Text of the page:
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Recent Examples on the Web The blurred line between what's ironic and what's sincere is a feature of the new far-right that was born on the internet in the Trump era. CNN, "He's an ex-Proud Boy. Here's what he says happens within the group's ranks," 25 Nov. 2020 How ironic and typical that the only charges brought in this case were for shots fired into the apartment of a white neighbor, while no charges were brought for the shots fired into the Black neighbor’s apartment or into Breonna’s residence. Jonathan Bullington, The Courier-Journal, "Breonna Taylor's family dismayed by decision: 'I'm mad as hell because nothing's changing'," 23 Sep. 2020 How ironic and typical that the only charges brought in this case were for shots fired into the apartment of a white neighbor, while no charges were brought for the shots fired into the Black neighbor’s apartment or into Breonna’s residence. Jonathan Bullington, USA TODAY, "Breonna Taylor's family dismayed by indictment: 'I'm mad as hell because nothing's changing'," 23 Sep. 2020 How ironic that the brand's answer to these nonsensical times is to offer that an utterly absurd new beverage concept! Olivia Harrison, refinery29.com, "In 2020, Soda Is A Sleep Aid & Water Is Caffeinated, Because Of Course," 15 Sep. 2020 Based on a design by Victor Edelstein, the ensemble has a distinct — and ironic — bridal feel that’s more grown-up than her Cinderella wedding dress. Los Angeles Times, "How ‘The Crown’ captured Princess Diana’s evolution from shy teen to style icon," 15 Nov. 2020 Which is not a little ironic now, given the current unrest. Kevin Sherrington, Dallas News, "Former Dallas Cowboy Russell Maryland is still grinding, this time against racism in Southlake," 30 Oct. 2020 In a way, the home winning streak is ironic considering UAB’s rival schools in Conference USA for years and years used UAB’s own home field against the Blazers in recruiting battles. Joseph Goodman | Jgoodman@al.com, al, "Streaks collide for UAB, Bill Clark against Louisiana," 23 Oct. 2020 That’s quite ironic coming from the head of a company whose products are used in operations that contribute to serious human rights violations. Michael Kleinman, Fortune, "As Palantir goes public, consider its troubling human rights record," 30 Sep. 2020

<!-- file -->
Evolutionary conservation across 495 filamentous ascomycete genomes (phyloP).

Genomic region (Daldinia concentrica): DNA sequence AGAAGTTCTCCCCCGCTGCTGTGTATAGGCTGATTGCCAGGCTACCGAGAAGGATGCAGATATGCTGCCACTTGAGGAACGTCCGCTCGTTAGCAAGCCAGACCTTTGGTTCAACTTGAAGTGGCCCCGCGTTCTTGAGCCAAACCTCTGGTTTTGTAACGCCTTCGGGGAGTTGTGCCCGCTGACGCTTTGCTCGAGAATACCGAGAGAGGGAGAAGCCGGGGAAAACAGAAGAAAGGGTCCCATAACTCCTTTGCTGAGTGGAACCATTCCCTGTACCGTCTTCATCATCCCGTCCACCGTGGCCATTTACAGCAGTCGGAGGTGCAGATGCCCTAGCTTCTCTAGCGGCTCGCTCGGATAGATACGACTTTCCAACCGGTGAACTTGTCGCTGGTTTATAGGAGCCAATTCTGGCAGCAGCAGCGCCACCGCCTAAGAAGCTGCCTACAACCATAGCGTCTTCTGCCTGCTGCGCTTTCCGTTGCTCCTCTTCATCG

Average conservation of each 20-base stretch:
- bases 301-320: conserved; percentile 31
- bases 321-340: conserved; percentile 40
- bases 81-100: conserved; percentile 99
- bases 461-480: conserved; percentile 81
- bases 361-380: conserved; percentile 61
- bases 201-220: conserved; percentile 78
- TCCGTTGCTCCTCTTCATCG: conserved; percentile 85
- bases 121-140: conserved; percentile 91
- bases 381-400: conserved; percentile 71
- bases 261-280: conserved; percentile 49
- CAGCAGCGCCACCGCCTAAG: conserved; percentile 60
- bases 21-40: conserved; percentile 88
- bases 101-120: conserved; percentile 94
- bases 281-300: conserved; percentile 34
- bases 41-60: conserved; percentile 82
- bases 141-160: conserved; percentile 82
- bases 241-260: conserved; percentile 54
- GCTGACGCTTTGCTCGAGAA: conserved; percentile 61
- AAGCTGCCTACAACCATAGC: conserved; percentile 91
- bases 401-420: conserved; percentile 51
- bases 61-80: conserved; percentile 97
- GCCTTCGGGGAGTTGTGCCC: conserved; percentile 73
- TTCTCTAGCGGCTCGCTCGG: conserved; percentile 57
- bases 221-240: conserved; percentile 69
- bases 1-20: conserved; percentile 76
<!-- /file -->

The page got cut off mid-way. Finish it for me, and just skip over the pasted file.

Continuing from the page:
These example sentences are selected automatically from various online news sources to reflect current usage of the word 'ironic.' Views expressed in the examples do not represent the opinion of Merriam-Webster or its editors. Send us feedback.

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First Known Use of ironic

1576, in the meaning defined at sense 1

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Time Traveler for ironic

Time Traveler

The first known use of ironic was in 1576

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Last Updated

2 Dec 2020

Cite this Entry

“Ironic.” Merriam-Webster.com Dictionary, Merriam-Webster, https://www.merriam-webster.com/dictionary/ironic. Accessed 4 Dec. 2020.

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More Definitions for ironic

ironic

adjective
How to pronounce ironic (audio)

English Language Learners Definition of ironic

: using words that mean the opposite of what you really think especially in order to be funny
: strange or funny because something (such as a situation) is different from what you expected

ironic

adjective
iron·​ic | \ ī-ˈrä-nik How to pronounce ironic (audio) \
variants: also ironical \ -​ni-​kəl \

Kids Definition of ironic

: relating to, containing, or showing irony It was ironic that the robber's car crashed into the police station.

Other Words from ironic

ironically \ -​i-​kə-​lē \ adverb